Jason Connery tees up to direct ‘Tommy’s Honor’

Having grown up playing golf with his famous father, Sean Connery, the British actor/director talks to the ‘Post’ about the drive behind his latest biopic.

BRITISH DIRECTOR Jason Connery poses at the 32nd Haifa International Film Festival. (photo credit: GALIT ROSEN)
BRITISH DIRECTOR Jason Connery poses at the 32nd Haifa International Film Festival.
(photo credit: GALIT ROSEN)
Tommy’s Honor, a movie about golf in 19th-century Scotland, might not sound like your cup of tea, but in the hands of director Jason Connery, it’s a lot of fun.
Connery, who is a guest of the 32nd Haifa International Film Festival, which runs through October 24, says, “Golf is just the backdrop.
The movie is really a snapshot in time, through golf. It’s about the development of the sport, but it’s also about a son rebelling against his father, and the class struggle, and a moment in history when all kinds of things began to change.”
Connery, a British actor who has moved more seriously into directing in the past few years – and yes, his father is Sean Connery – said, “I hope people watching it who have no background in golf will enjoy it... It has a great period feel, but it’s a very contemporary story.”
The movie, which is nominated for two Scottish BAFTA awards (for Best Film and Best Actor), tells the story of the pioneering golf champions Old Tom Morris (Peter Mullan, known for such films as Trainspotting and My Name is Joe) and his son, Young Tom (Jack Lowden, who will star in the upcoming blockbuster Dunkirk, directed by Christopher Nolan).
In the 1860s, Old Tom was the greenskeeper of The Royal and Ancient Club of St Andrews, making the golf clubs used there, and he designed 70 golf courses. In those days, the caddies used to compete with each other, with the noblemen who were club members betting on the outcome and giving the caddies only a tiny percentage of their winnings. Old Tom is fading as a player when his teenage son becomes a champion, a real phenomenon whose skill revolutionized and elevated the game, like a young Tiger Woods but even more exceptional. The movie revolves around what happens when Young Tom – who is still the only player in the history of the sport to win the Open Championship three times in a row – begins to question the established order, and to claim a fair share of the money he wins and the recognition he deserves.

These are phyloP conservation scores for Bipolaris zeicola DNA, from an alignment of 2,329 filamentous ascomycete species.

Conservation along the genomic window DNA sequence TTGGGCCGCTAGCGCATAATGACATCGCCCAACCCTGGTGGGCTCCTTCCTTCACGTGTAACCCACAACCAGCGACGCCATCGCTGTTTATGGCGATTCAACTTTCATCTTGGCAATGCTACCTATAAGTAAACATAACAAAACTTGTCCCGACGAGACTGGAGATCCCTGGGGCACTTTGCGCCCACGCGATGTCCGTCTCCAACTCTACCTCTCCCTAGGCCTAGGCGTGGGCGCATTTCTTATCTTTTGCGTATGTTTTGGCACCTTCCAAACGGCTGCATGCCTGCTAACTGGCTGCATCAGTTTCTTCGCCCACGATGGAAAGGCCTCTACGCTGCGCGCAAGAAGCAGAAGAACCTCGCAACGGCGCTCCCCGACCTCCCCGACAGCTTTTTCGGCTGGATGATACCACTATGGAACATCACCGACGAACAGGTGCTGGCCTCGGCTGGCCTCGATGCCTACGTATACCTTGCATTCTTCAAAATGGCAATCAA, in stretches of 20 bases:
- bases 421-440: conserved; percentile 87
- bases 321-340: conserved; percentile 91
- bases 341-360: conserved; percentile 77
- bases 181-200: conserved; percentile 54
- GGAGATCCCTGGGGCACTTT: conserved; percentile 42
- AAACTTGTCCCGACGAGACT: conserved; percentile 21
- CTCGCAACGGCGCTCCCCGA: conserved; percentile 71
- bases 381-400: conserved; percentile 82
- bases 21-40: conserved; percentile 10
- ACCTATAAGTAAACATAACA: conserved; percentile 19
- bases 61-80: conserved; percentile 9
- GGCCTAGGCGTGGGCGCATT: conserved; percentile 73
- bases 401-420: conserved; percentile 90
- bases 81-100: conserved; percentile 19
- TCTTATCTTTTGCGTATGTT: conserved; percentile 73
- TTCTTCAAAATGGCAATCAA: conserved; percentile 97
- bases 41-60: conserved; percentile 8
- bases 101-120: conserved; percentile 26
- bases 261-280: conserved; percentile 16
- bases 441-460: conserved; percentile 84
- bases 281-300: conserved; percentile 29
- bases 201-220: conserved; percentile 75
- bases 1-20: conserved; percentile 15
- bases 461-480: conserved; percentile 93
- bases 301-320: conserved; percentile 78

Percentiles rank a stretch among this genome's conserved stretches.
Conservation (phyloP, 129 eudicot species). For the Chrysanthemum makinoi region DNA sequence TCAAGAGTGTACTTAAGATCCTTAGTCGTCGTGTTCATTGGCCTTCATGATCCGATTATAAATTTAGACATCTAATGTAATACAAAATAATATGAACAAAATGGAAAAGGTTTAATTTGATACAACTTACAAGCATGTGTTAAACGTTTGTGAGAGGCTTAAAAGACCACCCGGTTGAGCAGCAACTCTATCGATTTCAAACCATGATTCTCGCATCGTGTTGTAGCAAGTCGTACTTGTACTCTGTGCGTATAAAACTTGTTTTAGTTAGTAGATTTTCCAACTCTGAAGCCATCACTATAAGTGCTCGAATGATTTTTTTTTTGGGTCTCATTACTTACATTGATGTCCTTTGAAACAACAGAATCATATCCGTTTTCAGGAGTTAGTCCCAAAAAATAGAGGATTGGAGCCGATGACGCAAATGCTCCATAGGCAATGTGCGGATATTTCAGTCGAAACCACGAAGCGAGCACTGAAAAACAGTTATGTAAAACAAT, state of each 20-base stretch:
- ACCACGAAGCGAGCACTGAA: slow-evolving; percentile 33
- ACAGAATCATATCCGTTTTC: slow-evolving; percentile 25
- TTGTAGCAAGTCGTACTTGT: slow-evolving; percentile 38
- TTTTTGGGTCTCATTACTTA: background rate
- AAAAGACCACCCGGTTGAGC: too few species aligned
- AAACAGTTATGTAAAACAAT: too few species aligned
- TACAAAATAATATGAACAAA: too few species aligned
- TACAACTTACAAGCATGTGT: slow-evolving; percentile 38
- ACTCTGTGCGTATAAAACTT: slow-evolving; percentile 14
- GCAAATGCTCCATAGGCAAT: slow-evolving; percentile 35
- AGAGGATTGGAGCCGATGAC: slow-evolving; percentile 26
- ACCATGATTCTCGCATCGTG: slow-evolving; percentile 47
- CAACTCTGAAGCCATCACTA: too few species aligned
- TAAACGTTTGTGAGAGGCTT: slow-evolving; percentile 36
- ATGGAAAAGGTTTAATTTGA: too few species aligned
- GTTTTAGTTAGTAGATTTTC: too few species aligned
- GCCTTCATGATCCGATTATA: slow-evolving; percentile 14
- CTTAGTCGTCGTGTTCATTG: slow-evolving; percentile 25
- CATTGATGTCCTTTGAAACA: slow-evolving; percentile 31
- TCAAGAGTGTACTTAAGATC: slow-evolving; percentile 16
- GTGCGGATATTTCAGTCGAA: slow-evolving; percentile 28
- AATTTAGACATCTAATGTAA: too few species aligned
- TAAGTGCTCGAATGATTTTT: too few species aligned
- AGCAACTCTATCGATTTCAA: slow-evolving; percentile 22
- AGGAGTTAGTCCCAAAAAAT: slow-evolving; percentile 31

“I went to school in Scotland, and I have a cottage there, that is about two hours from St. Andrews,” said Connery. He is also a golfer – “I spent time on the golf course with my dad” – but said that it was the emotional and social underpinnings of the Morris legend that drew him to the story, rather than the game itself.
He spent time with Mullan and Lowden to prepare for the film.
“We started talking about our relationships with our fathers, and Peter and I also talked about our relationships with our sons,” and examined the complexity in their own lives as a starting point for the story. Mullan has a son with autism, while Connery’s son, Dashiell, whom he had with his former wife, actress Mia Sara, “thinks he has all the answers,” but is trying to figure out what he wants to do with his life.
This bonding was important for Connery, who wanted to bring out the emotional shades in the story.
“The movie was never going to be black and white... Young Tom has tremendous love and respect for his father, even as he defies him, and the father respects and loves his son... I also wanted to stay [away] from the wonderful, spirited working-class guys versus the evil wealthy titled guys,” one of whom is played by Sam Neill.
Connery worked hard to insure that the period details were accurate – “You know how they cut the grass in those days? Sheep!” – and also made sure that the Morris women got their due in the story. Young Tom falls in love with Meg (Ophelia Lovibond), a waitress 10 years his senior who had been “named and shamed,” meaning she had been publicly chastised in church for having had a baby out of wedlock (that died soon afterwards). Tom’s religious mother is scandalized both by Meg’s age and her history, and the two women’s initial hostility and gradual acceptance of each other parallels the struggle between the father and son.
“In those days, people didn’t talk about their feelings,” said Connery.
“When Meg and Tom’s mother confront each other, it’s the first time that Meg has expressed that agony and sorrow she felt over losing her baby... It’s an important moment for both of them.”
Connery, who first came to Israel in the Eighties when he acted in Puss in Boots for Menahem Golan, is now at work on the screenplay for a romantic comedy called Tortellini, about a politician whose family is falling apart and who spends time at her mother’s cooking school in Italy.
Connery said he sees himself working more as a director than an actor in the future, although he wouldn’t rule out acting, “If the right part comes along.” He has acted in the past at Karnak Playhouse, a theater founded by his late mother, actress Diane Cilento, in the rainforest in Daintree National Park in Far North Queensland, Australia, and might perform there again.
Right now, he is traveling with Tommy’s Honor, as it plays at festivals and theaters around the world, and enjoying himself: “Working on this movie was something special.”